For 23-year-old Dolly Sharma from Kolkata, the capital city of India’s West Bengal State, the national lockdown India imposed last year to contain COVID-19 did more than just keep her safe. It also altered many aspects of her life, including her grooming regimen.
One notable change for Sharma was that instead of frequenting physical stores for familiar international brands, she started trying products from several new, local grooming brands.
“During the pandemic, I discovered an Indian product online that had the same effect on my skin as one from the brand Skeyndor, and it was also pocket-friendly,” Sharma said.
Sharma is one of the many Indians who are taking a liking to these kinds of brands, also known as the direct-to-consumer (D2C) brands, which design and sell beauty products, apparel, accessories, and other items, directly to consumers online, cutting out middleman distributors to bring down the prices of their products.
D2C beauty space on the rise
Of all the D2C subcategories, beauty and skincare is the one that glows the most.
Historically, gadgets, apparel, and beauty products have long topped the popularity charts in the Indian e-commerce sector, especially on marketplaces like Amazon and Flipkart, according to Ashish Fafadia, a partner at Blume Ventures, which has invested in online beauty marketplace Purplle.
“It’s only fitting for D2C commerce to emerge in two of these three categories,” Fafadia said.
Even before the pandemic hit India, the D2C beauty space had been growing steadily. According to a joint report by Praxis Global Alliance Labs and Knowledge Capital, between 2014 and 2020, investors invested USD 1.4 billion in D2C brands, with the beauty and fashion industries accounting for 54% of the total.
With India’s digital adoption sped up during the pandemic, investors started to see more potential in the space and raised their bets. The D2C beauty space in the country saw more funding in the first three months of 2021 than it had in the entire year of 2020, according to a report by the Economic Times citing data from market researcher Tracxn.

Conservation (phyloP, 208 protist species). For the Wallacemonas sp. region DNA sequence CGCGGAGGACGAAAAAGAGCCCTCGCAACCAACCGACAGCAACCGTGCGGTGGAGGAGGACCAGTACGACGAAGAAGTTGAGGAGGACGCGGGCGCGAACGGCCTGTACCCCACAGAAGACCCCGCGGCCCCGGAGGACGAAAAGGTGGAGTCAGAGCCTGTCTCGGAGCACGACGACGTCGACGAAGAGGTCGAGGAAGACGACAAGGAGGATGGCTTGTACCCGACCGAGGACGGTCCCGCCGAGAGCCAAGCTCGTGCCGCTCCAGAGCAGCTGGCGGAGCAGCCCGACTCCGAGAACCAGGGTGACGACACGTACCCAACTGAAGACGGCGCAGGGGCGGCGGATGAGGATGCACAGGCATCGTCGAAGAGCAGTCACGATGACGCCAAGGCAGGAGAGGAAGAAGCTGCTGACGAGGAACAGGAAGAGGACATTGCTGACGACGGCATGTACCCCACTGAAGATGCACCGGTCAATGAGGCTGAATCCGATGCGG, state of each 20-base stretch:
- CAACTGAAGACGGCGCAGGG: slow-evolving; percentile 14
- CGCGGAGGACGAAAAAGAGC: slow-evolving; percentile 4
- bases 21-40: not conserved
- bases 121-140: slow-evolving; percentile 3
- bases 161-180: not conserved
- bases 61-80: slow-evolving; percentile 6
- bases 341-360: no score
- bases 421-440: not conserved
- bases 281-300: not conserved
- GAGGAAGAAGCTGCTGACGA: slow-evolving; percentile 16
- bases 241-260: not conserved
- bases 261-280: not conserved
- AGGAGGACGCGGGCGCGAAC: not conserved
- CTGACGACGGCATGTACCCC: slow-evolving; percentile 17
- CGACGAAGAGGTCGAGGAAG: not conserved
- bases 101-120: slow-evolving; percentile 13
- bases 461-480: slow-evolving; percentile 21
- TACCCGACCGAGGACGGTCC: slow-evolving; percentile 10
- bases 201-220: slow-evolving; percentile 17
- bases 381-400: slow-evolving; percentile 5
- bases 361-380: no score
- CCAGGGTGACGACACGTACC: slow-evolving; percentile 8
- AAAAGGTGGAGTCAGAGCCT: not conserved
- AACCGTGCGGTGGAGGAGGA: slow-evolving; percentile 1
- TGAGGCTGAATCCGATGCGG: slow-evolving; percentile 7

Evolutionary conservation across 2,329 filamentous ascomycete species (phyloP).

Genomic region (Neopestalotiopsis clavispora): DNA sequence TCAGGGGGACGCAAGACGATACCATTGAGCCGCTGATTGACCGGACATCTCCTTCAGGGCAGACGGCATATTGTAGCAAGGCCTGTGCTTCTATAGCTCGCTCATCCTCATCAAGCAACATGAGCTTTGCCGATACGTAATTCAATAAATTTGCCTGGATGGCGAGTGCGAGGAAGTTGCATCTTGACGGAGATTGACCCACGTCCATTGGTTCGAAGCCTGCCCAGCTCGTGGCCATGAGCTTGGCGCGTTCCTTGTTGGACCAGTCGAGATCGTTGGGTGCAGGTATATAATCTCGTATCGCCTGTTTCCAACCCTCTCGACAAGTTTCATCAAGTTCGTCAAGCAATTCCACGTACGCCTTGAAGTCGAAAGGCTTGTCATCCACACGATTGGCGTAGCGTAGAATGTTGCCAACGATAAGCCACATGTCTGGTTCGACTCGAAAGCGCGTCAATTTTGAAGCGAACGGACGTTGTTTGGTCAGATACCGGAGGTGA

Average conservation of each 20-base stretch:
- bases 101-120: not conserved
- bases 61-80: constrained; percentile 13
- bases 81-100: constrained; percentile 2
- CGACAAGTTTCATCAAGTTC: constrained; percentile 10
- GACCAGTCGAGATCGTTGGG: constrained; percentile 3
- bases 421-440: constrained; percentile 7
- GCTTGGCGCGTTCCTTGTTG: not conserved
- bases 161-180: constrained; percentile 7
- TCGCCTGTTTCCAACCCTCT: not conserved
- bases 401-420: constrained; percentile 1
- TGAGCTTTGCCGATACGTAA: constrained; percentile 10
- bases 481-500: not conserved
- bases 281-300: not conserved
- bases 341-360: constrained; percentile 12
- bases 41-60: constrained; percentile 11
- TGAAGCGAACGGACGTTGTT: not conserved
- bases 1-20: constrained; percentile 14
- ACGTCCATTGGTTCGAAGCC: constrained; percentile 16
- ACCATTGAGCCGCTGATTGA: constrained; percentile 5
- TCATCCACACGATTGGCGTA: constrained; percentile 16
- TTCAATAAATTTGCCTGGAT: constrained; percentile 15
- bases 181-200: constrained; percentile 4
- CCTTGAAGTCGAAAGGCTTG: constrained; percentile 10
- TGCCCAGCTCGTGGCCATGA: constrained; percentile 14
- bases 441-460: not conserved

Currently, India has over 80 plus D2C brands across beauty care, men’s grooming, and cosmetics. And the country’s overall online personal care and cosmetics business is predicted to reach USD 4.4 billion by 2025.
Besides competitive pricing, D2C beauty brands are winning over consumers with products that are personalized and customizable by leveraging technologies including AI and machine learning.
Suvarna Joshi, a senior research analyst at Axis Securities, believes that “D2C brands are the next emerging theme in the consumption space” because consumers “are seeking platforms offering customization and personalization in everything they buy.”
For instance, brands like SkinKraft, MyGlamm, and GlaMate are curating customized products through AI and predictive analytics.
“Our various ML-based algorithms study the user’s behavioral and transactional data on the MyGlamm platform to provide the best possible personalized product experience for every user,” Deep Ganatra, CTO of MyGlamm, told KrASIA.
Legacy players turn to D2C
The prospects of the D2C beauty space have attracted the attention of some bigger and more established players, which have been exploring their own D2C paths.
“Legacy businesses with capabilities have jumped on the bandwagon either by launching their D2C brand or by acquiring or investing in promising D2C brands,” said Suvarna Joshi, who believes legacy FMCG players have large headroom for growth.
She added that “large FMCG companies would get direct access to consumer insights, perceptions, and post-purchase evaluations, in addition to acquiring digital know-how, which is vital for them to stay ahead in the rising e-commerce trend.”
Although D2C brands are growing fast, legacy players, including traditional FMCG companies and large e-commerce platforms such as Nykaa, still take the lead over D2C upstarts as they can reach most supermarkets across India. Based on net sales, Hindustan Unilever emerged as a market leader in the personal care segment.
To win the cutthroat competition, D2C personal care and beauty brands have adopted an omnichannel strategy. Brands like Pulm, Bombay Shaving Company, Sugar Cosmetics are making their retail footprint by going offline and setting up brick-and-mortar stores. “Brands cannot work in silos anymore. A deft, omnichannel strategy is the way to go forward. We have opened our first retail outlet owing to the phygital route,” said Gaurav Tiwari, co-founder of Mystique Earth.
(Illustration by Shreya Asopa)